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In re Estate of Johnson

Supreme Court of Mississippi, En Banc

June 1, 2017

IN THE MATTER OF THE ESTATE OF ROBERT ERNIE JOHNSON, DECEASED:
v.
MYRA LINDA HENDERSON, EXECUTRIX ROBERT A. JOHNSON

          DATE OF JUDGMENT: 01/19/2016

         DESOTO COUNTY CHANCERY COURT HON. MITCHELL M. LUNDY, JR., Judge

          ATTORNEY FOR APPELLANT: KERRY MILLS BRYSON

          ATTORNEYS FOR APPELLEE: GREGORY C. MORTON JOSEPH M. SPARKMAN, JR.

          MAXWELL, JUSTICE

         ¶1. Under our civil discovery rules, a party who fails to attend his own properly noticed deposition may be sanctioned-up to dismissal of his case.[1] Here, the plaintiff in a will contest intentionally skipped out on his deposition. This prompted the chancellor to grant the defendant's motion for sanctions, dismissing the will contest. While this sanction was harsh, it was within the chancellor's discretion to impose. We thus affirm.

         Background Facts and Procedural History

         ¶2. After Robert A. Johnson's father died, his stepmother, Myra Linda Henderson, filed a petition to probate his father's will. This will left nothing to Johnson or his brother. So on August 26, 2014, Johnson filed a petition to contest the will.

         ¶3. On October 12, 2015, Henderson noticed Johnson's deposition for October 22, 2015. The deposition was to take place at Henderson's attorney's office in Southaven, Mississippi. Johnson-a California resident-filed a motion to quash and for a protective order. According to Johnson, traveling to Mississippi on such short notice would have caused him undue burden. He proposed Henderson either pay for his travel to Mississippi, take his deposition remotely by video, or come to California to depose him.

         ¶4. On November 9, 2015, the chancellor heard Johnson's motion.[2] The judge ruled Johnson had to come to Mississippi to be deposed. And Johnson, through his counsel, agreed he should be deposed in Mississippi. The chancellor denied Johnson's motion to quash, but suggested Henderson give Johnson at least thirty days' notice before deposing him. This would allow Johnson to make travel arrangements for his Mississippi deposition.

         ¶5. The same day as this ruling, Henderson filed a second notice of deposition. This notice informed Johnson he would be deposed thirty-two days later. The deposition was set for December 11, 2015, at Henderson's attorney's office in Southaven.[3]

         ¶6. Three days before the scheduled deposition, Henderson's attorney contacted Johnson's counsel to confirm Johnson's attendance. According to Henderson's attorney, Johnson's counsel "very candidly told [him] that his client was not going to be there on the appointed hour of the deposition for December 11th."

         ¶7. Indeed, Johnson failed to appear for his deposition on December 11. And Henderson immediately filed a motion for sanctions, requesting Johnson's will contest be dismissed. The chancellor heard this motion on January 5, 2016. During the hearing, Johnson's counsel argued Johnson had been too busy to attend the deposition. He told the chancellor Johnson is in the event-planning business. And his important contracts in December and January prevented him from leaving during that period. But he expressed Johnson was willing to come to Mississippi in February, when business slowed down.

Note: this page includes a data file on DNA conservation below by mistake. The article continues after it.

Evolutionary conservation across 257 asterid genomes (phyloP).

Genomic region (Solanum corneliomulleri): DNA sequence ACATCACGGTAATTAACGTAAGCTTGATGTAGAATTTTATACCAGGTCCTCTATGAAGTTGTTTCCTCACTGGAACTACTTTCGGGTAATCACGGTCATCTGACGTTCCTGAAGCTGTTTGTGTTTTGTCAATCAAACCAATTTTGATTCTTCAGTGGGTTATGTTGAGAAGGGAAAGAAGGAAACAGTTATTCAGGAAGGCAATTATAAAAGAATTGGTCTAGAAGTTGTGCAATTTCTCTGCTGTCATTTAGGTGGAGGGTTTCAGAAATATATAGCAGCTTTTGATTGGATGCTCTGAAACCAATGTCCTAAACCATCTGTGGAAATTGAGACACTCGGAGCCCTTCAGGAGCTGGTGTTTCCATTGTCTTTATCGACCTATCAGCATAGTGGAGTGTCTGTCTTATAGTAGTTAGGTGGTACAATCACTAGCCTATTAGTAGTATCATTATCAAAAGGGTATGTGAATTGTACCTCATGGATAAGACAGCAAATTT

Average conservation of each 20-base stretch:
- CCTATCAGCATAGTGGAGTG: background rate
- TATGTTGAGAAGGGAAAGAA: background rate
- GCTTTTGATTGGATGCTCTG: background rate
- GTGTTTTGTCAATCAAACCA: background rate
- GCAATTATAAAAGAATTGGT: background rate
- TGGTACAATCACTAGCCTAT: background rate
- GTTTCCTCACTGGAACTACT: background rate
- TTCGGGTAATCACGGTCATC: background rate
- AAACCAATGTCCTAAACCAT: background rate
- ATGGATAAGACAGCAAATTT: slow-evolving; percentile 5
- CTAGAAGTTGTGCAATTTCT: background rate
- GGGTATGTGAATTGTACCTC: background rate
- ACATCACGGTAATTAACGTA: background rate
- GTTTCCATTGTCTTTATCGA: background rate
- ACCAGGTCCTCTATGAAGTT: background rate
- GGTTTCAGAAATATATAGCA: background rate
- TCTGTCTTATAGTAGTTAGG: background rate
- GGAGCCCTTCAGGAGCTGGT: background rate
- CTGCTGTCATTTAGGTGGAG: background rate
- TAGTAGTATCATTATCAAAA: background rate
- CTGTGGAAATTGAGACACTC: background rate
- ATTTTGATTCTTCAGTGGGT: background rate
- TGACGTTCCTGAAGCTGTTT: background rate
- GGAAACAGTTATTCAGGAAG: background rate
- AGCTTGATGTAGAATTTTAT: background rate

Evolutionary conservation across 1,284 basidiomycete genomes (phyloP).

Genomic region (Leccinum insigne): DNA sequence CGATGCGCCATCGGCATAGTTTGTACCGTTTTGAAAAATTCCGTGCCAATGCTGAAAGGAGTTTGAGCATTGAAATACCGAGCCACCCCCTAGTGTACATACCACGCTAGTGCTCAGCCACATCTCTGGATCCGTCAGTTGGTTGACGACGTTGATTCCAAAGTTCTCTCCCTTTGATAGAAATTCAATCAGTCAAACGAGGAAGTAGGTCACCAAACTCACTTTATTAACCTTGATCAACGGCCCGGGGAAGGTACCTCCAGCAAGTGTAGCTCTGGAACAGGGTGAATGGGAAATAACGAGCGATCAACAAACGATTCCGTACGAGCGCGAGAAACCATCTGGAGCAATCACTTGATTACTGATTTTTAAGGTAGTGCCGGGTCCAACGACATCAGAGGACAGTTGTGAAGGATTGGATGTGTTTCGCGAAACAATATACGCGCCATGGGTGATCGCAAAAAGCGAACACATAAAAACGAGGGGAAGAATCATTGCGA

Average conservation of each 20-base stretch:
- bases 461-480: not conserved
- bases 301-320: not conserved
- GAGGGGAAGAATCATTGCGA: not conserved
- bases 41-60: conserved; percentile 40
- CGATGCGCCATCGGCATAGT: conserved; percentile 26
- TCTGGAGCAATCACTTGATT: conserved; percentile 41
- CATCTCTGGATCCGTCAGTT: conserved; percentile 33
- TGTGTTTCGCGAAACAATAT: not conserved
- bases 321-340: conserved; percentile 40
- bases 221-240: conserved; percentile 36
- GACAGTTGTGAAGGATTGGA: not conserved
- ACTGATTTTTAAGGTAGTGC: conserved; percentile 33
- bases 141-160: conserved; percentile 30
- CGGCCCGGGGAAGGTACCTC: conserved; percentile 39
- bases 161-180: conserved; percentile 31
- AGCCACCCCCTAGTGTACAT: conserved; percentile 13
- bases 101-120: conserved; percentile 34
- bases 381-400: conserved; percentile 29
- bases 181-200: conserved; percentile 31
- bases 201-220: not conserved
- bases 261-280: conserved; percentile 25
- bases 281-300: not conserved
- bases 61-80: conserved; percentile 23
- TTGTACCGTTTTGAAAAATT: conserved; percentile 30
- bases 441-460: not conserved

¶8. The chancellor asked why Johnson had not filed anything but instead chose to disregard the deposition and simply not show up. Johnson's lawyer told the judge, "I wanted to." But Johnson directed him to "his attorney in California that handles his business contracts, and I was not able to coordinate with that attorney to get me the documentation to present to the Court."

         ¶9. Johnson's lawyer then spoke on the sanctions request. He argued "if sanctions are imposed, they should be financial." This would "allow [Johnson] to compensate the opposing party but still have his day in court here." The chancellor considered this suggestion, but was not swayed by it. The chancellor felt a more serious sanction was warranted. As the chancellor put it, "I cannot allow somebody to file an action in a will contest or otherwise in my Court and not make themselves available to the Court for necessary discovery. I can't allow it. It's frankly, contemptuous. And also, if it's not done, all it does is slow down the wheels of justice." For these reasons, the chancellor rejected Johnson's counsel's suggestion and instead granted Henderson's motion to dismiss.

         ¶10. Johnson timely appealed. Because the trial judge has "considerable discretion in discovery matters, " this Court reviews his decision for abuse of discretion. Salts v. Gulf Nat'l Life Ins. Co., 872 So.2d 667, 670 (Miss. 2004).

         Discussion

         ¶11. The rule governing a party's failure to attend a properly noticed deposition is very clear. "If a party . . . fails . . . to appear before the officer who is to take his deposition, after being served with a proper notice, . . . the court in which the action is pending on motion . . . may take any action authorized under subsections (A), (B), and (C) of subsection (b)(2) of this rule." M.R.C.P. 37(d) (emphasis added). One of the actions authorized by subsection (b)(2) is the issuing of an order "dismissing the action or proceeding or any part thereof, or ...


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